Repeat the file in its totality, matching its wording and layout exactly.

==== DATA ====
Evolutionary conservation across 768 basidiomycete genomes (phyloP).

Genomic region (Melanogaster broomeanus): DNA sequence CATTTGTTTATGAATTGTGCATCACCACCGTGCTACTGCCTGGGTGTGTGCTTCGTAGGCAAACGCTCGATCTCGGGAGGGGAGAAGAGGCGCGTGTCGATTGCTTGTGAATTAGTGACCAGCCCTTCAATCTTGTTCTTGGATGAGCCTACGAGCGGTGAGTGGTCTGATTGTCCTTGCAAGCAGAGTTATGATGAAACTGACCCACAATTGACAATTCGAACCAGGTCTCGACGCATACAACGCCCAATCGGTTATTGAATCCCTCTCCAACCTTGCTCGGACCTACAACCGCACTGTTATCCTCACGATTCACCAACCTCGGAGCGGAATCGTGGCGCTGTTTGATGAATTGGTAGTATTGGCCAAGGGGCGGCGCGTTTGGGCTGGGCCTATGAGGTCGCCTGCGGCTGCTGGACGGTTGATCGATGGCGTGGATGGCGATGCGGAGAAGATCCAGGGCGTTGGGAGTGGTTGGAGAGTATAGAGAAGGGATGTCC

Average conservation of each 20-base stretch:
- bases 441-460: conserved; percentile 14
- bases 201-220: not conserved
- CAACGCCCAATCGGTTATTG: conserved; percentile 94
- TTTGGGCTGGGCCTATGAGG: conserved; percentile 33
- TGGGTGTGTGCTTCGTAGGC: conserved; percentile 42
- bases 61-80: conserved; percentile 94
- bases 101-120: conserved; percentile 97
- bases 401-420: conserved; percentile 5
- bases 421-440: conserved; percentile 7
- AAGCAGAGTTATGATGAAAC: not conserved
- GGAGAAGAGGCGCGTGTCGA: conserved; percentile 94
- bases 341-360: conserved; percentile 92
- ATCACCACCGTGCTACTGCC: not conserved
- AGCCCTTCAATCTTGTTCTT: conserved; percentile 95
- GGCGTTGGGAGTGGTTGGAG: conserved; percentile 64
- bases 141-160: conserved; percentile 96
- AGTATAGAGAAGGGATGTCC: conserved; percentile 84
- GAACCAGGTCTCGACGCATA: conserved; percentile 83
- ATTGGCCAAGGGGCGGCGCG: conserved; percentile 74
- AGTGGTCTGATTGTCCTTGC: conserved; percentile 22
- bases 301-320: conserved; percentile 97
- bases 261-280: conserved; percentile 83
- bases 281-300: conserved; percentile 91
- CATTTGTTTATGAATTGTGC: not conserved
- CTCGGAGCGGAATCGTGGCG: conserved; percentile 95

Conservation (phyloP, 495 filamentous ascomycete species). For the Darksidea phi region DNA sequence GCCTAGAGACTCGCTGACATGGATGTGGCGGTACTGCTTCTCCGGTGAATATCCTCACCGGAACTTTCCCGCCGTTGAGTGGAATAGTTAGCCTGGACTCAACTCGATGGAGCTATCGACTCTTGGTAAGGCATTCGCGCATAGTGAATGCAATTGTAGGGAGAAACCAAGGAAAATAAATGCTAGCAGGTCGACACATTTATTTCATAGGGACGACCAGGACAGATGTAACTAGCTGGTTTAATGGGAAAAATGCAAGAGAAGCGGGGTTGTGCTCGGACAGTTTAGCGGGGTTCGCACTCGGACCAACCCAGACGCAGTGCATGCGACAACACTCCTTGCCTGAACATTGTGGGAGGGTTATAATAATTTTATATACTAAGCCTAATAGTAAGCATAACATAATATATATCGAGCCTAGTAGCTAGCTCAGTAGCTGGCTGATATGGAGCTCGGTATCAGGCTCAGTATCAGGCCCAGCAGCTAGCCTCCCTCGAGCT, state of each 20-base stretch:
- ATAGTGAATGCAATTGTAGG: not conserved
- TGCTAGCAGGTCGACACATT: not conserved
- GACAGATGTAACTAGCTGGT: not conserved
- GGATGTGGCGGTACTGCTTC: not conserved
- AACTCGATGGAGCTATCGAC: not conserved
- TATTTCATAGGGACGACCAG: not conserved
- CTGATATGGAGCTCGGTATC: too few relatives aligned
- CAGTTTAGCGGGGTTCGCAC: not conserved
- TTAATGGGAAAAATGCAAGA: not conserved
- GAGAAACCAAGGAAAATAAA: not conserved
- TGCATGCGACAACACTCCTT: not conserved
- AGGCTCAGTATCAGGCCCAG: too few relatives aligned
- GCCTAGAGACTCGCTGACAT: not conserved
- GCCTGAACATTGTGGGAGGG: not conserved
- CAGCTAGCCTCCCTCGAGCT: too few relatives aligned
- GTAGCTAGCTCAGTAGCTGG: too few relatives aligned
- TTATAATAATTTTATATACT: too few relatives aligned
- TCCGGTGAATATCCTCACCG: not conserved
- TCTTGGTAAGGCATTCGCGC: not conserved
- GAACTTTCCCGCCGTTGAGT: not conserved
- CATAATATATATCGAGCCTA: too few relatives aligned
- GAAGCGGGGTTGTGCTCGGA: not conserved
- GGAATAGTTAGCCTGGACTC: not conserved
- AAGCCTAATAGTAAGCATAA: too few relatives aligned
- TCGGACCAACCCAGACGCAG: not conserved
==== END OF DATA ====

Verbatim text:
Evolutionary conservation across 768 basidiomycete genomes (phyloP).

Genomic region (Melanogaster broomeanus): DNA sequence CATTTGTTTATGAATTGTGCATCACCACCGTGCTACTGCCTGGGTGTGTGCTTCGTAGGCAAACGCTCGATCTCGGGAGGGGAGAAGAGGCGCGTGTCGATTGCTTGTGAATTAGTGACCAGCCCTTCAATCTTGTTCTTGGATGAGCCTACGAGCGGTGAGTGGTCTGATTGTCCTTGCAAGCAGAGTTATGATGAAACTGACCCACAATTGACAATTCGAACCAGGTCTCGACGCATACAACGCCCAATCGGTTATTGAATCCCTCTCCAACCTTGCTCGGACCTACAACCGCACTGTTATCCTCACGATTCACCAACCTCGGAGCGGAATCGTGGCGCTGTTTGATGAATTGGTAGTATTGGCCAAGGGGCGGCGCGTTTGGGCTGGGCCTATGAGGTCGCCTGCGGCTGCTGGACGGTTGATCGATGGCGTGGATGGCGATGCGGAGAAGATCCAGGGCGTTGGGAGTGGTTGGAGAGTATAGAGAAGGGATGTCC

Average conservation of each 20-base stretch:
- bases 441-460: conserved; percentile 14
- bases 201-220: not conserved
- CAACGCCCAATCGGTTATTG: conserved; percentile 94
- TTTGGGCTGGGCCTATGAGG: conserved; percentile 33
- TGGGTGTGTGCTTCGTAGGC: conserved; percentile 42
- bases 61-80: conserved; percentile 94
- bases 101-120: conserved; percentile 97
- bases 401-420: conserved; percentile 5
- bases 421-440: conserved; percentile 7
- AAGCAGAGTTATGATGAAAC: not conserved
- GGAGAAGAGGCGCGTGTCGA: conserved; percentile 94
- bases 341-360: conserved; percentile 92
- ATCACCACCGTGCTACTGCC: not conserved
- AGCCCTTCAATCTTGTTCTT: conserved; percentile 95
- GGCGTTGGGAGTGGTTGGAG: conserved; percentile 64
- bases 141-160: conserved; percentile 96
- AGTATAGAGAAGGGATGTCC: conserved; percentile 84
- GAACCAGGTCTCGACGCATA: conserved; percentile 83
- ATTGGCCAAGGGGCGGCGCG: conserved; percentile 74
- AGTGGTCTGATTGTCCTTGC: conserved; percentile 22
- bases 301-320: conserved; percentile 97
- bases 261-280: conserved; percentile 83
- bases 281-300: conserved; percentile 91
- CATTTGTTTATGAATTGTGC: not conserved
- CTCGGAGCGGAATCGTGGCG: conserved; percentile 95

Conservation (phyloP, 495 filamentous ascomycete species). For the Darksidea phi region DNA sequence GCCTAGAGACTCGCTGACATGGATGTGGCGGTACTGCTTCTCCGGTGAATATCCTCACCGGAACTTTCCCGCCGTTGAGTGGAATAGTTAGCCTGGACTCAACTCGATGGAGCTATCGACTCTTGGTAAGGCATTCGCGCATAGTGAATGCAATTGTAGGGAGAAACCAAGGAAAATAAATGCTAGCAGGTCGACACATTTATTTCATAGGGACGACCAGGACAGATGTAACTAGCTGGTTTAATGGGAAAAATGCAAGAGAAGCGGGGTTGTGCTCGGACAGTTTAGCGGGGTTCGCACTCGGACCAACCCAGACGCAGTGCATGCGACAACACTCCTTGCCTGAACATTGTGGGAGGGTTATAATAATTTTATATACTAAGCCTAATAGTAAGCATAACATAATATATATCGAGCCTAGTAGCTAGCTCAGTAGCTGGCTGATATGGAGCTCGGTATCAGGCTCAGTATCAGGCCCAGCAGCTAGCCTCCCTCGAGCT, state of each 20-base stretch:
- ATAGTGAATGCAATTGTAGG: not conserved
- TGCTAGCAGGTCGACACATT: not conserved
- GACAGATGTAACTAGCTGGT: not conserved
- GGATGTGGCGGTACTGCTTC: not conserved
- AACTCGATGGAGCTATCGAC: not conserved
- TATTTCATAGGGACGACCAG: not conserved
- CTGATATGGAGCTCGGTATC: too few relatives aligned
- CAGTTTAGCGGGGTTCGCAC: not conserved
- TTAATGGGAAAAATGCAAGA: not conserved
- GAGAAACCAAGGAAAATAAA: not conserved
- TGCATGCGACAACACTCCTT: not conserved
- AGGCTCAGTATCAGGCCCAG: too few relatives aligned
- GCCTAGAGACTCGCTGACAT: not conserved
- GCCTGAACATTGTGGGAGGG: not conserved
- CAGCTAGCCTCCCTCGAGCT: too few relatives aligned
- GTAGCTAGCTCAGTAGCTGG: too few relatives aligned
- TTATAATAATTTTATATACT: too few relatives aligned
- TCCGGTGAATATCCTCACCG: not conserved
- TCTTGGTAAGGCATTCGCGC: not conserved
- GAACTTTCCCGCCGTTGAGT: not conserved
- CATAATATATATCGAGCCTA: too few relatives aligned
- GAAGCGGGGTTGTGCTCGGA: not conserved
- GGAATAGTTAGCCTGGACTC: not conserved
- AAGCCTAATAGTAAGCATAA: too few relatives aligned
- TCGGACCAACCCAGACGCAG: not conserved